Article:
I assume you are referring to the ISO model described at
and not the DoD model described farther down on the same page. If this
is incorrect, please make a clarification request so I can correct the
At "level 3" (the network layer), the messages are routed based on the
best path which may vary in time. For example, congestion at some
intermediate point may require messages to be discarded, requiring
retransmission if reliability is required. With the current protocols
(e.g., IP), acknowledgement is not required so the overall traffic on
the network can be minimized if reliability is not required.
At "level 4" (the transport layer), the application has a choice
- "reliable" transmission (TCP - all data received in order, error otherwise) OR
- "unreliable" transmission (UDP - a "best effort", no errors)
UDP for example can be used when an application is sending a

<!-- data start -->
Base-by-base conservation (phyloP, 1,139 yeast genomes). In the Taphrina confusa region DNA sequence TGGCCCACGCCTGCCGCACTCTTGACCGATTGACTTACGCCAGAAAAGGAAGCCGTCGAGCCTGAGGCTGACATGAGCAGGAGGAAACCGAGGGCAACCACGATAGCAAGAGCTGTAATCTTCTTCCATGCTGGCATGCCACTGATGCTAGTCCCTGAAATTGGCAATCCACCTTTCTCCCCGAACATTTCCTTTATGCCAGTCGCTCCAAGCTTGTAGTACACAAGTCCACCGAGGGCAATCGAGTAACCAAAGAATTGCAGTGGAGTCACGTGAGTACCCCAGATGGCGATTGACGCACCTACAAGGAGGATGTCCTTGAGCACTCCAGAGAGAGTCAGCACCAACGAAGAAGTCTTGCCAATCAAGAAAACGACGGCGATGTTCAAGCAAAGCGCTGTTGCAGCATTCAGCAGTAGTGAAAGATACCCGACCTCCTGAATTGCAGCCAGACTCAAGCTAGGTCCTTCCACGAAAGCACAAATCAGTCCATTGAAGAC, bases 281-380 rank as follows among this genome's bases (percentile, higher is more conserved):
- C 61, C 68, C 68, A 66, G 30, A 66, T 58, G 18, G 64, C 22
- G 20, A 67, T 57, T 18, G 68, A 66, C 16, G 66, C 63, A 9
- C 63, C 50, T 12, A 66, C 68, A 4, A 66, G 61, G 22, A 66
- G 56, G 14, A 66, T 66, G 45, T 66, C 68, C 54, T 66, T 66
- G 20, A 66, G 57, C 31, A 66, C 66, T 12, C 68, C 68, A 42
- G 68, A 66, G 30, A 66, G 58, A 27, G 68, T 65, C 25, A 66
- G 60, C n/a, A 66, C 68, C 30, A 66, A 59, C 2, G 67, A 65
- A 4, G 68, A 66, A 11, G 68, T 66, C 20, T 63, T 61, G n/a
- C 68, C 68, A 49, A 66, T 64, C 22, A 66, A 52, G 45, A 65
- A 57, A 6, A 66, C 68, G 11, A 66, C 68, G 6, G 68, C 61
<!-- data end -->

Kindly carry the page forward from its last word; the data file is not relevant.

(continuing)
"multicast" where the number of receiving systems is unknown prior to
sending the data. To do the same with TCP would require a dedicated
connection between the sender / receiver and much more bandwidth.
So, in short, moving the reliability from layer 4 to layer 3 would
require a great increase in network traffic from at least two factors:
- acknowlegements for messages where reliability is not required
- sequential (not multicast or broadcast) messages between systems
If you are interested, I can look up some data related to the ratio of
TCP vs UDP type transmissions on the Internet.
There are also protocols (e.g., BOOTP) which do not rely on reliable
transmission of data that may not work properly if reliable IP is
required at level 3. In the BOOTP case, it might require configuration
of each booting system to directly address the host server(s).
network protocol levels
reliable unreliable network protocols
percentage TCP UPD